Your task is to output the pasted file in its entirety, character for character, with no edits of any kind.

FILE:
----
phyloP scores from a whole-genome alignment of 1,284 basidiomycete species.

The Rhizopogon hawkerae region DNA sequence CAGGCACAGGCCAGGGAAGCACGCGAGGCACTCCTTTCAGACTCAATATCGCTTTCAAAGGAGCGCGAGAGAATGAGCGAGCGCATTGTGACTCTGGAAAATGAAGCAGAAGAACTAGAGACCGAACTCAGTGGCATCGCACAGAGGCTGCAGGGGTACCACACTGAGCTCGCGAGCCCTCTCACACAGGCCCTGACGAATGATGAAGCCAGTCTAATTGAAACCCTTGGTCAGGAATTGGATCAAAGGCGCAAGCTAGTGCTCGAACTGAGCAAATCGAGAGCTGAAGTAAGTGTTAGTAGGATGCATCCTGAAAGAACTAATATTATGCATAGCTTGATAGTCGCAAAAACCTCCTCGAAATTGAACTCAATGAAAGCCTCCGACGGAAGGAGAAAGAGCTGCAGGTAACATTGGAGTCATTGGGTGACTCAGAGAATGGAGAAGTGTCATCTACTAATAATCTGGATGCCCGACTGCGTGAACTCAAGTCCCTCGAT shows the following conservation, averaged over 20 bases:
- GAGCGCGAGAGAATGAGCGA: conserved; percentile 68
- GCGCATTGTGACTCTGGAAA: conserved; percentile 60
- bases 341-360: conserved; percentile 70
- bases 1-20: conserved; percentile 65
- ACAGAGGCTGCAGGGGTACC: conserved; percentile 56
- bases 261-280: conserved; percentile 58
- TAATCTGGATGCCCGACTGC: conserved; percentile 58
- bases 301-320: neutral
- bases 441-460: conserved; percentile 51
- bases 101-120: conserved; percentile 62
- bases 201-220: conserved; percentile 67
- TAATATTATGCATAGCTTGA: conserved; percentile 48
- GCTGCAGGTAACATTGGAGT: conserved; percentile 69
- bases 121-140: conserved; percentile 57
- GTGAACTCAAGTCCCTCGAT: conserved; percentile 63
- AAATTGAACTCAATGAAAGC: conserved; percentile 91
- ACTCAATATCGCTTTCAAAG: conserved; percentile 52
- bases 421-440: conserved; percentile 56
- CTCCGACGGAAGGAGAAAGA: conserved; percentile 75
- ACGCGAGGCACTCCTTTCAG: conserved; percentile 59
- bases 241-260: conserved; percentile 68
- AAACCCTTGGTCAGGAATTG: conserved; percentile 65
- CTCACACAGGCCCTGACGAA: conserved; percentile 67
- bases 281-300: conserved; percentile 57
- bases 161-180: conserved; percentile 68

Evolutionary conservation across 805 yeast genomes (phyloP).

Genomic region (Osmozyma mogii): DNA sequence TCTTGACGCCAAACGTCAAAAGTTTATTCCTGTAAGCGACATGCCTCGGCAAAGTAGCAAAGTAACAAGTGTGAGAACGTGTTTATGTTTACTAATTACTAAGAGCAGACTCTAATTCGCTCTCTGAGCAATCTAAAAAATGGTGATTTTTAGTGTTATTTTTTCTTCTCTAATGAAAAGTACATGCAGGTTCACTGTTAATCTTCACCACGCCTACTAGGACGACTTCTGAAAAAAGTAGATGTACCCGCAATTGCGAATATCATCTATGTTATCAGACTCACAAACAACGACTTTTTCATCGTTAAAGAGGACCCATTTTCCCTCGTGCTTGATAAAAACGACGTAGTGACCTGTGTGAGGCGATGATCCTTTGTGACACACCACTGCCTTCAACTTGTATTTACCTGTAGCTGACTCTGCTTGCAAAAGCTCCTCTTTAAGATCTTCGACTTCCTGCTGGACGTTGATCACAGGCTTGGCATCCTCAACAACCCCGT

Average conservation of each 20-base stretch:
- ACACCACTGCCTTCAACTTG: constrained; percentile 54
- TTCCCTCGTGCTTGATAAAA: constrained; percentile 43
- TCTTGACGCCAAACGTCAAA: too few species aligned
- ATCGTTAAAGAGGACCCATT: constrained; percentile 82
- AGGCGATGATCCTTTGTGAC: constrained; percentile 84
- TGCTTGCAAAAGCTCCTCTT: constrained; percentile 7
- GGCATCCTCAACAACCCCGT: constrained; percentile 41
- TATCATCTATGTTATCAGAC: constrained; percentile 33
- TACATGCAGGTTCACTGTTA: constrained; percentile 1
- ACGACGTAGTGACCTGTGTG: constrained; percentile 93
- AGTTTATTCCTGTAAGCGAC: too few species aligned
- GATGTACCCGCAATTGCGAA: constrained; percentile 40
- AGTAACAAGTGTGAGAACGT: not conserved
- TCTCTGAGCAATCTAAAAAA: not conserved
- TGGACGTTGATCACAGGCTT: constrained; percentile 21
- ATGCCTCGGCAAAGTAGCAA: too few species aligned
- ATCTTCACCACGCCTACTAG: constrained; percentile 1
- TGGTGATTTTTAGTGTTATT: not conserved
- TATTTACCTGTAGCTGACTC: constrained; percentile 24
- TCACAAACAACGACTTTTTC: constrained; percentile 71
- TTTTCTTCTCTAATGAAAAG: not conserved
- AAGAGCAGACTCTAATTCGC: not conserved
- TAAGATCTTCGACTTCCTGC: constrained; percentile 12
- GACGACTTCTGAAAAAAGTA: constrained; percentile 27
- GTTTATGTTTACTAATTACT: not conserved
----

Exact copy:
phyloP scores from a whole-genome alignment of 1,284 basidiomycete species.

The Rhizopogon hawkerae region DNA sequence CAGGCACAGGCCAGGGAAGCACGCGAGGCACTCCTTTCAGACTCAATATCGCTTTCAAAGGAGCGCGAGAGAATGAGCGAGCGCATTGTGACTCTGGAAAATGAAGCAGAAGAACTAGAGACCGAACTCAGTGGCATCGCACAGAGGCTGCAGGGGTACCACACTGAGCTCGCGAGCCCTCTCACACAGGCCCTGACGAATGATGAAGCCAGTCTAATTGAAACCCTTGGTCAGGAATTGGATCAAAGGCGCAAGCTAGTGCTCGAACTGAGCAAATCGAGAGCTGAAGTAAGTGTTAGTAGGATGCATCCTGAAAGAACTAATATTATGCATAGCTTGATAGTCGCAAAAACCTCCTCGAAATTGAACTCAATGAAAGCCTCCGACGGAAGGAGAAAGAGCTGCAGGTAACATTGGAGTCATTGGGTGACTCAGAGAATGGAGAAGTGTCATCTACTAATAATCTGGATGCCCGACTGCGTGAACTCAAGTCCCTCGAT shows the following conservation, averaged over 20 bases:
- GAGCGCGAGAGAATGAGCGA: conserved; percentile 68
- GCGCATTGTGACTCTGGAAA: conserved; percentile 60
- bases 341-360: conserved; percentile 70
- bases 1-20: conserved; percentile 65
- ACAGAGGCTGCAGGGGTACC: conserved; percentile 56
- bases 261-280: conserved; percentile 58
- TAATCTGGATGCCCGACTGC: conserved; percentile 58
- bases 301-320: neutral
- bases 441-460: conserved; percentile 51
- bases 101-120: conserved; percentile 62
- bases 201-220: conserved; percentile 67
- TAATATTATGCATAGCTTGA: conserved; percentile 48
- GCTGCAGGTAACATTGGAGT: conserved; percentile 69
- bases 121-140: conserved; percentile 57
- GTGAACTCAAGTCCCTCGAT: conserved; percentile 63
- AAATTGAACTCAATGAAAGC: conserved; percentile 91
- ACTCAATATCGCTTTCAAAG: conserved; percentile 52
- bases 421-440: conserved; percentile 56
- CTCCGACGGAAGGAGAAAGA: conserved; percentile 75
- ACGCGAGGCACTCCTTTCAG: conserved; percentile 59
- bases 241-260: conserved; percentile 68
- AAACCCTTGGTCAGGAATTG: conserved; percentile 65
- CTCACACAGGCCCTGACGAA: conserved; percentile 67
- bases 281-300: conserved; percentile 57
- bases 161-180: conserved; percentile 68

Evolutionary conservation across 805 yeast genomes (phyloP).

Genomic region (Osmozyma mogii): DNA sequence TCTTGACGCCAAACGTCAAAAGTTTATTCCTGTAAGCGACATGCCTCGGCAAAGTAGCAAAGTAACAAGTGTGAGAACGTGTTTATGTTTACTAATTACTAAGAGCAGACTCTAATTCGCTCTCTGAGCAATCTAAAAAATGGTGATTTTTAGTGTTATTTTTTCTTCTCTAATGAAAAGTACATGCAGGTTCACTGTTAATCTTCACCACGCCTACTAGGACGACTTCTGAAAAAAGTAGATGTACCCGCAATTGCGAATATCATCTATGTTATCAGACTCACAAACAACGACTTTTTCATCGTTAAAGAGGACCCATTTTCCCTCGTGCTTGATAAAAACGACGTAGTGACCTGTGTGAGGCGATGATCCTTTGTGACACACCACTGCCTTCAACTTGTATTTACCTGTAGCTGACTCTGCTTGCAAAAGCTCCTCTTTAAGATCTTCGACTTCCTGCTGGACGTTGATCACAGGCTTGGCATCCTCAACAACCCCGT

Average conservation of each 20-base stretch:
- ACACCACTGCCTTCAACTTG: constrained; percentile 54
- TTCCCTCGTGCTTGATAAAA: constrained; percentile 43
- TCTTGACGCCAAACGTCAAA: too few species aligned
- ATCGTTAAAGAGGACCCATT: constrained; percentile 82
- AGGCGATGATCCTTTGTGAC: constrained; percentile 84
- TGCTTGCAAAAGCTCCTCTT: constrained; percentile 7
- GGCATCCTCAACAACCCCGT: constrained; percentile 41
- TATCATCTATGTTATCAGAC: constrained; percentile 33
- TACATGCAGGTTCACTGTTA: constrained; percentile 1
- ACGACGTAGTGACCTGTGTG: constrained; percentile 93
- AGTTTATTCCTGTAAGCGAC: too few species aligned
- GATGTACCCGCAATTGCGAA: constrained; percentile 40
- AGTAACAAGTGTGAGAACGT: not conserved
- TCTCTGAGCAATCTAAAAAA: not conserved
- TGGACGTTGATCACAGGCTT: constrained; percentile 21
- ATGCCTCGGCAAAGTAGCAA: too few species aligned
- ATCTTCACCACGCCTACTAG: constrained; percentile 1
- TGGTGATTTTTAGTGTTATT: not conserved
- TATTTACCTGTAGCTGACTC: constrained; percentile 24
- TCACAAACAACGACTTTTTC: constrained; percentile 71
- TTTTCTTCTCTAATGAAAAG: not conserved
- AAGAGCAGACTCTAATTCGC: not conserved
- TAAGATCTTCGACTTCCTGC: constrained; percentile 12
- GACGACTTCTGAAAAAAGTA: constrained; percentile 27
- GTTTATGTTTACTAATTACT: not conserved